Monday, April 11, 2016

(Don't) Mind the Gap, or Me Lying on this Crash Mat Wailing. It's Fine: A Love Letter to my Aerialist Buddies

Can we talk for a second about how hard aerial training is?

I'm not talking about straight up muscular fatigue and exhaustion. Yes, circus IS hard, but, again, I've been at this a while. It's what I signed up for.

I'm not talking about the pain, either. Sore muscles, twingey shoulders, achey knuckles, raw fabric burns, tender bruises, to say nothing of the space between my big toe and second toe, rubbed raw from toe climbs: all of that is old news. So much of it just doesn't bother me anymore. I feel more out of sorts when I take more than a few days off and don't feel any of those things.

I'm talking about the Ira Glass gap: I'm talking about watching another aerialist, and being able to pinpoint exactly what about their movement looks polished, professional, beautiful...and trying over and over again to replicate those things, and failing.
I'm talking about sprawling on the crash mat and wailing your lament to the world, and having this behavior not surprise or unnerve anyone else in the room, because they've all been there, too.

I'm talking about that feeling of hopelessness turned giddiness that makes you say things like,

"No, it's fine, everything is terrible and I hate my life and I will never have a consistent straight arm inversion. HAHAhaHAhAhahaHAHAHAhahahA!!!!"

We aerialists, at least the ones I know, we've elevated self-deprecation to an art form.

"I don't know anything on lyra!"

"No, OMG, that was so awkward-town, don't look at me!!!"

"I give up. I'm just going to chop off my feet. They won't stop sickling. It's fine, right? I don't need them."

I've had people tell us we need to think positive, to be kinder to ourself, and while in general I am a firm believer in the positive thinking train, in his case I can't agree. We aren't exaggerating, and we aren't beating ourselves up. We're accurately expressing what it feels like to want something really bad, and work our asses off for that thing, and have to keep doing what we know is subpar work for what feels like FOREVER because it's the only way to get to the skill level we want to be at.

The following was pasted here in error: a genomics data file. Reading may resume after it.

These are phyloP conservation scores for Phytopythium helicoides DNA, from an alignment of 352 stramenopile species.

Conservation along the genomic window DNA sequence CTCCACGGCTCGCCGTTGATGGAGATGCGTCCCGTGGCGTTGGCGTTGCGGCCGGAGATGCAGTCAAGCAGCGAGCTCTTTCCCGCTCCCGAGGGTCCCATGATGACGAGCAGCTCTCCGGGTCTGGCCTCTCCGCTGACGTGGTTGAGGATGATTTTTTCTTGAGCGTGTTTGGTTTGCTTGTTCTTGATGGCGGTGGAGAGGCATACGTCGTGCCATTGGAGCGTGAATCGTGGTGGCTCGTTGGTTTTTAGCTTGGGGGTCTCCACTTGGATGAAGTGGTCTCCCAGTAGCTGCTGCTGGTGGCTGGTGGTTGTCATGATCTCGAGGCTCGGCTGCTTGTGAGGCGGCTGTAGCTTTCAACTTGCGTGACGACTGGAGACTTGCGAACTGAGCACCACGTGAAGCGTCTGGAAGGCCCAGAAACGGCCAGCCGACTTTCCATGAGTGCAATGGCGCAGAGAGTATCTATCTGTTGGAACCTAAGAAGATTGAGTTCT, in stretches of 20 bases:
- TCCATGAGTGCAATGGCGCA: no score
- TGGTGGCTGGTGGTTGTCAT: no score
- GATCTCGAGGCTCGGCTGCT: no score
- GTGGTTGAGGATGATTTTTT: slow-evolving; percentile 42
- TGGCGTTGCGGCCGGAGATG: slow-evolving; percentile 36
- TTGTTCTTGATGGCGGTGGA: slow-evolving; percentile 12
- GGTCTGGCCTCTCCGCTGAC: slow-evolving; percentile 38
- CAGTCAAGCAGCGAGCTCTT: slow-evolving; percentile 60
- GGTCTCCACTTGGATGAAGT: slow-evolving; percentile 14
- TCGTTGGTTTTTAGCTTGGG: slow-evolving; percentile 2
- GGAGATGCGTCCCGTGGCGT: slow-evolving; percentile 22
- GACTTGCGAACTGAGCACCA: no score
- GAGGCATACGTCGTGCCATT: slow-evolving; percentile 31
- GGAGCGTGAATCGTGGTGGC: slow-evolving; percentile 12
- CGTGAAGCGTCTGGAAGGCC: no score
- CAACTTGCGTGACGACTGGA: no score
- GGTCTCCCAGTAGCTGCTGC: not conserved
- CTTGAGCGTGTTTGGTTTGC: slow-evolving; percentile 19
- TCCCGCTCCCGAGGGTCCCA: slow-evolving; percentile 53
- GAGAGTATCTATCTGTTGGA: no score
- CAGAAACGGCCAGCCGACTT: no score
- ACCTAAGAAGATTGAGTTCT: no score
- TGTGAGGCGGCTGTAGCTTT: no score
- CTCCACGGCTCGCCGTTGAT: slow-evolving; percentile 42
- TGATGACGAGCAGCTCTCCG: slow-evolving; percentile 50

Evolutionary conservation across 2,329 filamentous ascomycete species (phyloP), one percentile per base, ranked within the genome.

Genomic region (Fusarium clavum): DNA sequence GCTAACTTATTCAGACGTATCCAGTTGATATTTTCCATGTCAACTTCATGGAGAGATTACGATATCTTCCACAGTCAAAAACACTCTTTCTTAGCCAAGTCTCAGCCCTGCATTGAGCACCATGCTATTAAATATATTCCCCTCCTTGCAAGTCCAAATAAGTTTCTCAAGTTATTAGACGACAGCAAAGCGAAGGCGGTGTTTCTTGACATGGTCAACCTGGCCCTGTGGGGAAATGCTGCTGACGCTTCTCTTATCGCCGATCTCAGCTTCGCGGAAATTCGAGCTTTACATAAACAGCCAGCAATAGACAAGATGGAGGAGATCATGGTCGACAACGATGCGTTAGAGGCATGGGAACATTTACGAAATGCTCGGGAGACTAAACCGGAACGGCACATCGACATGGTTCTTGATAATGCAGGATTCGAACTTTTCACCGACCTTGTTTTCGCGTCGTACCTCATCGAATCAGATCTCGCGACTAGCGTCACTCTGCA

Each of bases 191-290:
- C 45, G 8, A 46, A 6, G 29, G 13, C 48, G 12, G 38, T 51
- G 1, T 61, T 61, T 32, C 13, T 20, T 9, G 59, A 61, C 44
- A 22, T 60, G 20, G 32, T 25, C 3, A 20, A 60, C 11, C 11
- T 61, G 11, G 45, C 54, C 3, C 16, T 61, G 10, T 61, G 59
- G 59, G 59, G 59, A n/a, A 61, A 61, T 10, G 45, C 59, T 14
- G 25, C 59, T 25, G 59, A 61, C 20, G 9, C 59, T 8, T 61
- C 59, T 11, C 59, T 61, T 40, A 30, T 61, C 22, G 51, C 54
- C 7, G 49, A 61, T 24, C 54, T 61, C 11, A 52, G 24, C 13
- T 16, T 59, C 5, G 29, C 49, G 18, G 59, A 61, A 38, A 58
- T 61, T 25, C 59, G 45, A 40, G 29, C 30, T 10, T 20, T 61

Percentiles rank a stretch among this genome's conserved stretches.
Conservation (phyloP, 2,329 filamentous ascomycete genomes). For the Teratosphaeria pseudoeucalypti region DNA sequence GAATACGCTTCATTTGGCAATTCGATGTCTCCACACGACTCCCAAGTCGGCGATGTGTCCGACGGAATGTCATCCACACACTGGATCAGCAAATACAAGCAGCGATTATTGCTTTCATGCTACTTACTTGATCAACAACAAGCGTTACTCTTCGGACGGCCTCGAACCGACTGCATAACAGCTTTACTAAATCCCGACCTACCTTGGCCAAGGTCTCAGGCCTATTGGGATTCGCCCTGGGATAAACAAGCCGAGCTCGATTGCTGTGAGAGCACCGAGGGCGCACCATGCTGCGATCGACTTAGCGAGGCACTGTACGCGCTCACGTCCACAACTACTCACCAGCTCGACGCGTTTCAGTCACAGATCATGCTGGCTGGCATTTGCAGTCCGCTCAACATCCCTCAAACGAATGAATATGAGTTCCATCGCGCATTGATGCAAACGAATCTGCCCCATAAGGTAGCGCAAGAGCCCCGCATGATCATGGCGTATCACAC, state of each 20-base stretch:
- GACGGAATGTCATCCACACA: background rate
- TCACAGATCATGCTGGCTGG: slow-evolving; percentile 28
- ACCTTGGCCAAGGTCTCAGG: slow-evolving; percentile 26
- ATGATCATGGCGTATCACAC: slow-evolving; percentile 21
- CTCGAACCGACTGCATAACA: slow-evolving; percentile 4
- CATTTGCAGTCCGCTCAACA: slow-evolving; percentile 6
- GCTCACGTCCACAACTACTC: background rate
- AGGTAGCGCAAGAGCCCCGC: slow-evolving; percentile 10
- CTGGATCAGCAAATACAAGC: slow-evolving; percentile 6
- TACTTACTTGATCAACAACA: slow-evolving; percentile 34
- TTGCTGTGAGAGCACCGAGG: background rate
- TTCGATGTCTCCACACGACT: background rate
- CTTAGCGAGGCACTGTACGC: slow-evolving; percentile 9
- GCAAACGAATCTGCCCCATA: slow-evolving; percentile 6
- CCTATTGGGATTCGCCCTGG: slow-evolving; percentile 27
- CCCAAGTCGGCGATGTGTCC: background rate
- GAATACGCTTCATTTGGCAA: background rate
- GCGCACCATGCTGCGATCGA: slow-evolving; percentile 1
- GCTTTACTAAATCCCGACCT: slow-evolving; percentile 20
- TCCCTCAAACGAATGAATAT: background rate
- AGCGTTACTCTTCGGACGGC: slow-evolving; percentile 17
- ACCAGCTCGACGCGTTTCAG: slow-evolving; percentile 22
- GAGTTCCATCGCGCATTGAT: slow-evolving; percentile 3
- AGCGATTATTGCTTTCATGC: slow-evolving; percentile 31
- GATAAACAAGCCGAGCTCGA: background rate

And this is where it gets beautiful: the only reason why we can vent our spleens, the only reason we can express these hyperbolic, and I assure you, completely genuine feelings, is because we are just as good at lifting each other up as we are at expressing our own angsty frustration.

"Dude, no, everything you do is so beautiful in the air. Like, you just goobered out of that move and it was gorgeous."

"Dude, stop it, you are so strong!"

"AAAAHHHH!!!! Your split is killing me, it's soooo gooooood!!!"

"You're an elephant!"

Ok, so sometimes we're pretty weird people in general and that comes through.

When I tell people who aren't familiar with aerial work about what I do, they always want to know if it's safe, if I've ever fallen, if I'm worried (or if my husband's worried because...he owns my body?? But that's another post...) that I'll hurt myself.

And it's funny, because aerial studios are literally the safest spaces I've ever been in, in terms of being able to be real, and honest, weak, and flawed.

Now, disclaimer, as a straight, cis, white, slender woman, I am sitting on a heap of privilege. Circus spaces are absolutely not immune to the issues of oppression that plague the rest of society. In some ways, it can seem like we've got that all figured out: we're a bunch of freaks, right? We accept everyone! I sure wish it was like that, and from my heap of privilege, I used to think it was, but listening to other people has allowed me to read between the lines: we have a long way to go.

So when I say aerial studios are safe spaces for me, that unfortunately doesn't translate to them being safe spaces for everyone.

Also, they aren't safe spaces automatically. They are because we contribute to making it that way (which means that yes, we CAN work at it and make them safe for everyone! Yay!). We get it. You have to be insanely hard on yourself to get to the level you need to be at as an aerialist, so someone has got to pick up the self-love slack. You need your peers to do it for you. And when you see them suffering, writhing in a puddle of self-doubt, the empathy's automatic. And you've seen what they can do. You have the perspective they can't have. It's a symbiotic relationship I never get tired of observing, and being a part of.

It feels so weird to be talking about how hard aerial is outside of an aerial space. I feel compelled to downplay my self-doubt, and frustration with non-aerialists because it feels...selfish? Like, humble-bragging somehow? I don't know.

But I have a sneaking suspicion this phenomenon is not specific to aerialists. I have a feeling writers feel this way, and artists, and musicians, and yoga teachers, and, like, what are some normal jobs? Those, too! And if you don't have anyone to freak out to about how hard this is and how much you suck and how badly you want to stop sucking, I think you end up turning all that inward, until you actually are struggling to think positive, and love yourself.

So, find your team. Find someone, preferably several someones, who you can get real with. Because you need it. Because support is beautiful. Because honesty is essential. Because the gap is real. And it's a dream-killer if you can't acknowledge it. Because it's not self-deprecation if it's an accurate assessment of your feelings, expressed as a request for perspective, for hope, for help.

I'm telling you right now. No matter what it is, you're closer than you think. The seeds of what will make you a unique master of your particular passion are already present. Trust yourself. Don't give up.

Live Omily,